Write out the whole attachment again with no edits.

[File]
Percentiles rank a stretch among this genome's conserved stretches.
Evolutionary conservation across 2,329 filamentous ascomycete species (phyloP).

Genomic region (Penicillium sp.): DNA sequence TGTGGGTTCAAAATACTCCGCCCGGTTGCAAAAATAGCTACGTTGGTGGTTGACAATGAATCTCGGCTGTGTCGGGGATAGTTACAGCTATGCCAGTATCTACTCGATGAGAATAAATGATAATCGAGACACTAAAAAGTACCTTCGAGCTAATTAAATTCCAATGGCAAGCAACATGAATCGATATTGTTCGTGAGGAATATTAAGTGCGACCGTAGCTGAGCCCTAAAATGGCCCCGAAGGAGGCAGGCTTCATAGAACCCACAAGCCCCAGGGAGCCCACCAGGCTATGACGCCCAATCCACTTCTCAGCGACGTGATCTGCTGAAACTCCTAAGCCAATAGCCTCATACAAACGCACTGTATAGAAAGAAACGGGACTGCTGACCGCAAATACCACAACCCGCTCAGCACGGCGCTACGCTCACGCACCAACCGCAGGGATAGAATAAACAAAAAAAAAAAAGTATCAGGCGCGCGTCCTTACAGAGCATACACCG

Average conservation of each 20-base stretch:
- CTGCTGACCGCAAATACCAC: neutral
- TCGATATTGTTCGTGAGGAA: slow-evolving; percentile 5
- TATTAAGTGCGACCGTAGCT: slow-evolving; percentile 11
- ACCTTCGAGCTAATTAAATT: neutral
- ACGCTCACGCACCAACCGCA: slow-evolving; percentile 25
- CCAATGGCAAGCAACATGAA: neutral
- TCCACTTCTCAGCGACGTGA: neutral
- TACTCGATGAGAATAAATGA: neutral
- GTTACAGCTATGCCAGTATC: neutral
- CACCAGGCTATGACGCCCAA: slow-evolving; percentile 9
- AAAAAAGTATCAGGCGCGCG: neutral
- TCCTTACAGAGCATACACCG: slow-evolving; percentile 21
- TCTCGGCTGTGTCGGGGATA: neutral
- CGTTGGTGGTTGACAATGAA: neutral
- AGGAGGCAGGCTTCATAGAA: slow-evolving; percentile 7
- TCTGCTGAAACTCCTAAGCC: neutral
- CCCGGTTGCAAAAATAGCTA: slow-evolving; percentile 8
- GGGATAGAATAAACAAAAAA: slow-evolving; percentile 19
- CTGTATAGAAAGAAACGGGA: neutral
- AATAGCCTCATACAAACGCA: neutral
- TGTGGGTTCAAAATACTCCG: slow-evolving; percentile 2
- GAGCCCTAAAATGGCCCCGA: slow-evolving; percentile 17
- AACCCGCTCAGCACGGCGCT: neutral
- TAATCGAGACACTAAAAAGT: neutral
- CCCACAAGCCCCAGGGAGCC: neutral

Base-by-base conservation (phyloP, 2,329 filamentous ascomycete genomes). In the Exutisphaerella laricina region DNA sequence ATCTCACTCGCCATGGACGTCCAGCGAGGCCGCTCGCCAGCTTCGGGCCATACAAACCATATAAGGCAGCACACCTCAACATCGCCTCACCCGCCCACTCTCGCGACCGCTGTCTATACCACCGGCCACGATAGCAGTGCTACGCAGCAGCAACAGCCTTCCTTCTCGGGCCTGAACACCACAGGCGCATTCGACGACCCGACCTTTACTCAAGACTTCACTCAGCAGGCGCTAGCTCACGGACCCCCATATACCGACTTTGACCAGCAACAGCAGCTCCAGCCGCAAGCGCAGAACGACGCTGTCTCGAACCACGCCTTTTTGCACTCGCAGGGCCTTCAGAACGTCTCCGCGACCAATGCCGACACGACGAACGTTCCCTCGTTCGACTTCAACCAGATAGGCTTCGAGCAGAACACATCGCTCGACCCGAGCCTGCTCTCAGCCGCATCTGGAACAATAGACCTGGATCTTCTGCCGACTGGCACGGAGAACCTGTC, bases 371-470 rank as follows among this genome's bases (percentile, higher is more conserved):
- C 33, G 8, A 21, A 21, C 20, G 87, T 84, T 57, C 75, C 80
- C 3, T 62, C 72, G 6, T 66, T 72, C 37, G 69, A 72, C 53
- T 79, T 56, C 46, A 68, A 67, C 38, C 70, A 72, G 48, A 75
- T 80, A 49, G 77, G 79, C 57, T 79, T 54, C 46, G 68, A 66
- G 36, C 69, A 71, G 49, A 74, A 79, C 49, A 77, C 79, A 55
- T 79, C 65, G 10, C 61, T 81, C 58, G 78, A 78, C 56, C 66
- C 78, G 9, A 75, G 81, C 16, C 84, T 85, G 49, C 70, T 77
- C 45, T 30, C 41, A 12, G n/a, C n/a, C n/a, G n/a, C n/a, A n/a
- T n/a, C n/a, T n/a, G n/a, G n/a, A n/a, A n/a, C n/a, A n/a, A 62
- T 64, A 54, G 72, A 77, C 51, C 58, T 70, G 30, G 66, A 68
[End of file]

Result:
Percentiles rank a stretch among this genome's conserved stretches.
Evolutionary conservation across 2,329 filamentous ascomycete species (phyloP).

Genomic region (Penicillium sp.): DNA sequence TGTGGGTTCAAAATACTCCGCCCGGTTGCAAAAATAGCTACGTTGGTGGTTGACAATGAATCTCGGCTGTGTCGGGGATAGTTACAGCTATGCCAGTATCTACTCGATGAGAATAAATGATAATCGAGACACTAAAAAGTACCTTCGAGCTAATTAAATTCCAATGGCAAGCAACATGAATCGATATTGTTCGTGAGGAATATTAAGTGCGACCGTAGCTGAGCCCTAAAATGGCCCCGAAGGAGGCAGGCTTCATAGAACCCACAAGCCCCAGGGAGCCCACCAGGCTATGACGCCCAATCCACTTCTCAGCGACGTGATCTGCTGAAACTCCTAAGCCAATAGCCTCATACAAACGCACTGTATAGAAAGAAACGGGACTGCTGACCGCAAATACCACAACCCGCTCAGCACGGCGCTACGCTCACGCACCAACCGCAGGGATAGAATAAACAAAAAAAAAAAAGTATCAGGCGCGCGTCCTTACAGAGCATACACCG

Average conservation of each 20-base stretch:
- CTGCTGACCGCAAATACCAC: neutral
- TCGATATTGTTCGTGAGGAA: slow-evolving; percentile 5
- TATTAAGTGCGACCGTAGCT: slow-evolving; percentile 11
- ACCTTCGAGCTAATTAAATT: neutral
- ACGCTCACGCACCAACCGCA: slow-evolving; percentile 25
- CCAATGGCAAGCAACATGAA: neutral
- TCCACTTCTCAGCGACGTGA: neutral
- TACTCGATGAGAATAAATGA: neutral
- GTTACAGCTATGCCAGTATC: neutral
- CACCAGGCTATGACGCCCAA: slow-evolving; percentile 9
- AAAAAAGTATCAGGCGCGCG: neutral
- TCCTTACAGAGCATACACCG: slow-evolving; percentile 21
- TCTCGGCTGTGTCGGGGATA: neutral
- CGTTGGTGGTTGACAATGAA: neutral
- AGGAGGCAGGCTTCATAGAA: slow-evolving; percentile 7
- TCTGCTGAAACTCCTAAGCC: neutral
- CCCGGTTGCAAAAATAGCTA: slow-evolving; percentile 8
- GGGATAGAATAAACAAAAAA: slow-evolving; percentile 19
- CTGTATAGAAAGAAACGGGA: neutral
- AATAGCCTCATACAAACGCA: neutral
- TGTGGGTTCAAAATACTCCG: slow-evolving; percentile 2
- GAGCCCTAAAATGGCCCCGA: slow-evolving; percentile 17
- AACCCGCTCAGCACGGCGCT: neutral
- TAATCGAGACACTAAAAAGT: neutral
- CCCACAAGCCCCAGGGAGCC: neutral

Base-by-base conservation (phyloP, 2,329 filamentous ascomycete genomes). In the Exutisphaerella laricina region DNA sequence ATCTCACTCGCCATGGACGTCCAGCGAGGCCGCTCGCCAGCTTCGGGCCATACAAACCATATAAGGCAGCACACCTCAACATCGCCTCACCCGCCCACTCTCGCGACCGCTGTCTATACCACCGGCCACGATAGCAGTGCTACGCAGCAGCAACAGCCTTCCTTCTCGGGCCTGAACACCACAGGCGCATTCGACGACCCGACCTTTACTCAAGACTTCACTCAGCAGGCGCTAGCTCACGGACCCCCATATACCGACTTTGACCAGCAACAGCAGCTCCAGCCGCAAGCGCAGAACGACGCTGTCTCGAACCACGCCTTTTTGCACTCGCAGGGCCTTCAGAACGTCTCCGCGACCAATGCCGACACGACGAACGTTCCCTCGTTCGACTTCAACCAGATAGGCTTCGAGCAGAACACATCGCTCGACCCGAGCCTGCTCTCAGCCGCATCTGGAACAATAGACCTGGATCTTCTGCCGACTGGCACGGAGAACCTGTC, bases 371-470 rank as follows among this genome's bases (percentile, higher is more conserved):
- C 33, G 8, A 21, A 21, C 20, G 87, T 84, T 57, C 75, C 80
- C 3, T 62, C 72, G 6, T 66, T 72, C 37, G 69, A 72, C 53
- T 79, T 56, C 46, A 68, A 67, C 38, C 70, A 72, G 48, A 75
- T 80, A 49, G 77, G 79, C 57, T 79, T 54, C 46, G 68, A 66
- G 36, C 69, A 71, G 49, A 74, A 79, C 49, A 77, C 79, A 55
- T 79, C 65, G 10, C 61, T 81, C 58, G 78, A 78, C 56, C 66
- C 78, G 9, A 75, G 81, C 16, C 84, T 85, G 49, C 70, T 77
- C 45, T 30, C 41, A 12, G n/a, C n/a, C n/a, G n/a, C n/a, A n/a
- T n/a, C n/a, T n/a, G n/a, G n/a, A n/a, A n/a, C n/a, A n/a, A 62
- T 64, A 54, G 72, A 77, C 51, C 58, T 70, G 30, G 66, A 68